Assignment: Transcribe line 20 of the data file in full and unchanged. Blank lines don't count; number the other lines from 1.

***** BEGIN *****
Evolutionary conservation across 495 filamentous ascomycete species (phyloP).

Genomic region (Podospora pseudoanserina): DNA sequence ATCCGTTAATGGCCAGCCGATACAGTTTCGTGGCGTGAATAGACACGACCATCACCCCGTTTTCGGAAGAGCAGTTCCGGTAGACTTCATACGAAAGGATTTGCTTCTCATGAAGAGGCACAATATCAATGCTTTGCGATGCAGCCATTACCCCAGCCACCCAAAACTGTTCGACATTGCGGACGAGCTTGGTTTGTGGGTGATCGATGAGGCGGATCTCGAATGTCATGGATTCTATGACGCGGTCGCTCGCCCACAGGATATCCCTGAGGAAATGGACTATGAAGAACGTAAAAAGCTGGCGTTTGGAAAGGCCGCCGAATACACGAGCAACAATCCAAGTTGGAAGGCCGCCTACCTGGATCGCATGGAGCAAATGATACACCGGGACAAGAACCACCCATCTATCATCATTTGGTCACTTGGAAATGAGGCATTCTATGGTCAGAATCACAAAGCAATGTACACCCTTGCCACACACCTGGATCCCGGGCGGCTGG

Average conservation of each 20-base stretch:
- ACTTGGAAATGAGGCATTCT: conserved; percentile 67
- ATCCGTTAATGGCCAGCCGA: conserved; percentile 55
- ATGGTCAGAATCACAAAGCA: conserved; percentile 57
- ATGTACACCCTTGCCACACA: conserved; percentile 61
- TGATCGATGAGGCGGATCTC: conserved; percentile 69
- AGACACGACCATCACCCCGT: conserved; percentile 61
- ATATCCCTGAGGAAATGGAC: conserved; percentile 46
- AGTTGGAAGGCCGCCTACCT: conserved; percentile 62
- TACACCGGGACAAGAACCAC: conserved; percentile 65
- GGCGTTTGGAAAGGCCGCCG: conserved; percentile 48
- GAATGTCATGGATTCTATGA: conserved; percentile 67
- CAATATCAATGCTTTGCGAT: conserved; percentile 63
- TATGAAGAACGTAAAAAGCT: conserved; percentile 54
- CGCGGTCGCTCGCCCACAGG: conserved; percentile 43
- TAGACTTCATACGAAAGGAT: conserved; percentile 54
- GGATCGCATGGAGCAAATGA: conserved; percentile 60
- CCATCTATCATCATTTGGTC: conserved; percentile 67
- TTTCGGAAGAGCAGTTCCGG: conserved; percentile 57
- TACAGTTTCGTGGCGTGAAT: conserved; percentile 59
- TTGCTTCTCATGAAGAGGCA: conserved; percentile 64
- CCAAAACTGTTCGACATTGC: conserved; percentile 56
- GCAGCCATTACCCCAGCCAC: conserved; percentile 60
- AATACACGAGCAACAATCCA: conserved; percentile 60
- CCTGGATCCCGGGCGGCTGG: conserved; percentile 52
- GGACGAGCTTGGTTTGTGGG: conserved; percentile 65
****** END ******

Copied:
- CCATCTATCATCATTTGGTC: conserved; percentile 67